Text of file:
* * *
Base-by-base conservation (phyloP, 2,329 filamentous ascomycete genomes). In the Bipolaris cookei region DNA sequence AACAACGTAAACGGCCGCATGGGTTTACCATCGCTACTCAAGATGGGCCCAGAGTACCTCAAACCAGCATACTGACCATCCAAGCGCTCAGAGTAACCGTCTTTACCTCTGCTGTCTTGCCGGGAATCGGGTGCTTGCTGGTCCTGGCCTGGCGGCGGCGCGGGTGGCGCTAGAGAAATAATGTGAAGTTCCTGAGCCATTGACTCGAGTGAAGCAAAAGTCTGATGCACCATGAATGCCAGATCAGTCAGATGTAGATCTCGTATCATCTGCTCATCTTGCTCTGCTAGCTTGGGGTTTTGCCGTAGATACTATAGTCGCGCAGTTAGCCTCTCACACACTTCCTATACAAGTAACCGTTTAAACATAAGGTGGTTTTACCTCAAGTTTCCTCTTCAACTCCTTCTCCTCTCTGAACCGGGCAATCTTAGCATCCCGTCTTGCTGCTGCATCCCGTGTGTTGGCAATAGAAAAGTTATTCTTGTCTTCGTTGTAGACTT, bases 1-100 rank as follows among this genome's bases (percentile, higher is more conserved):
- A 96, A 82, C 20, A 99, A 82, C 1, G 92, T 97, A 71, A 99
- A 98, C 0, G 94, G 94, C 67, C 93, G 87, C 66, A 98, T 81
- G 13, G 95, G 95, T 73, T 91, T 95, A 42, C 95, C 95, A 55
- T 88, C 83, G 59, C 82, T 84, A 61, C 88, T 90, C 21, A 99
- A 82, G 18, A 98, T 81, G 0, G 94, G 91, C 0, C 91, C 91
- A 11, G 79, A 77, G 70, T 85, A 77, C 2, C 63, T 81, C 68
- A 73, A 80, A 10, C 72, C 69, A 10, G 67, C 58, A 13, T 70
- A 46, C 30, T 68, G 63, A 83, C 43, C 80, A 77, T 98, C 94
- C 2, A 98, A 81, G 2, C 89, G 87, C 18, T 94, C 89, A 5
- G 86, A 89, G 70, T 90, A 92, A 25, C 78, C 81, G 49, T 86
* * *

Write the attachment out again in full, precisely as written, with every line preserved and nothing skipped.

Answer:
Base-by-base conservation (phyloP, 2,329 filamentous ascomycete genomes). In the Bipolaris cookei region DNA sequence AACAACGTAAACGGCCGCATGGGTTTACCATCGCTACTCAAGATGGGCCCAGAGTACCTCAAACCAGCATACTGACCATCCAAGCGCTCAGAGTAACCGTCTTTACCTCTGCTGTCTTGCCGGGAATCGGGTGCTTGCTGGTCCTGGCCTGGCGGCGGCGCGGGTGGCGCTAGAGAAATAATGTGAAGTTCCTGAGCCATTGACTCGAGTGAAGCAAAAGTCTGATGCACCATGAATGCCAGATCAGTCAGATGTAGATCTCGTATCATCTGCTCATCTTGCTCTGCTAGCTTGGGGTTTTGCCGTAGATACTATAGTCGCGCAGTTAGCCTCTCACACACTTCCTATACAAGTAACCGTTTAAACATAAGGTGGTTTTACCTCAAGTTTCCTCTTCAACTCCTTCTCCTCTCTGAACCGGGCAATCTTAGCATCCCGTCTTGCTGCTGCATCCCGTGTGTTGGCAATAGAAAAGTTATTCTTGTCTTCGTTGTAGACTT, bases 1-100 rank as follows among this genome's bases (percentile, higher is more conserved):
- A 96, A 82, C 20, A 99, A 82, C 1, G 92, T 97, A 71, A 99
- A 98, C 0, G 94, G 94, C 67, C 93, G 87, C 66, A 98, T 81
- G 13, G 95, G 95, T 73, T 91, T 95, A 42, C 95, C 95, A 55
- T 88, C 83, G 59, C 82, T 84, A 61, C 88, T 90, C 21, A 99
- A 82, G 18, A 98, T 81, G 0, G 94, G 91, C 0, C 91, C 91
- A 11, G 79, A 77, G 70, T 85, A 77, C 2, C 63, T 81, C 68
- A 73, A 80, A 10, C 72, C 69, A 10, G 67, C 58, A 13, T 70
- A 46, C 30, T 68, G 63, A 83, C 43, C 80, A 77, T 98, C 94
- C 2, A 98, A 81, G 2, C 89, G 87, C 18, T 94, C 89, A 5
- G 86, A 89, G 70, T 90, A 92, A 25, C 78, C 81, G 49, T 86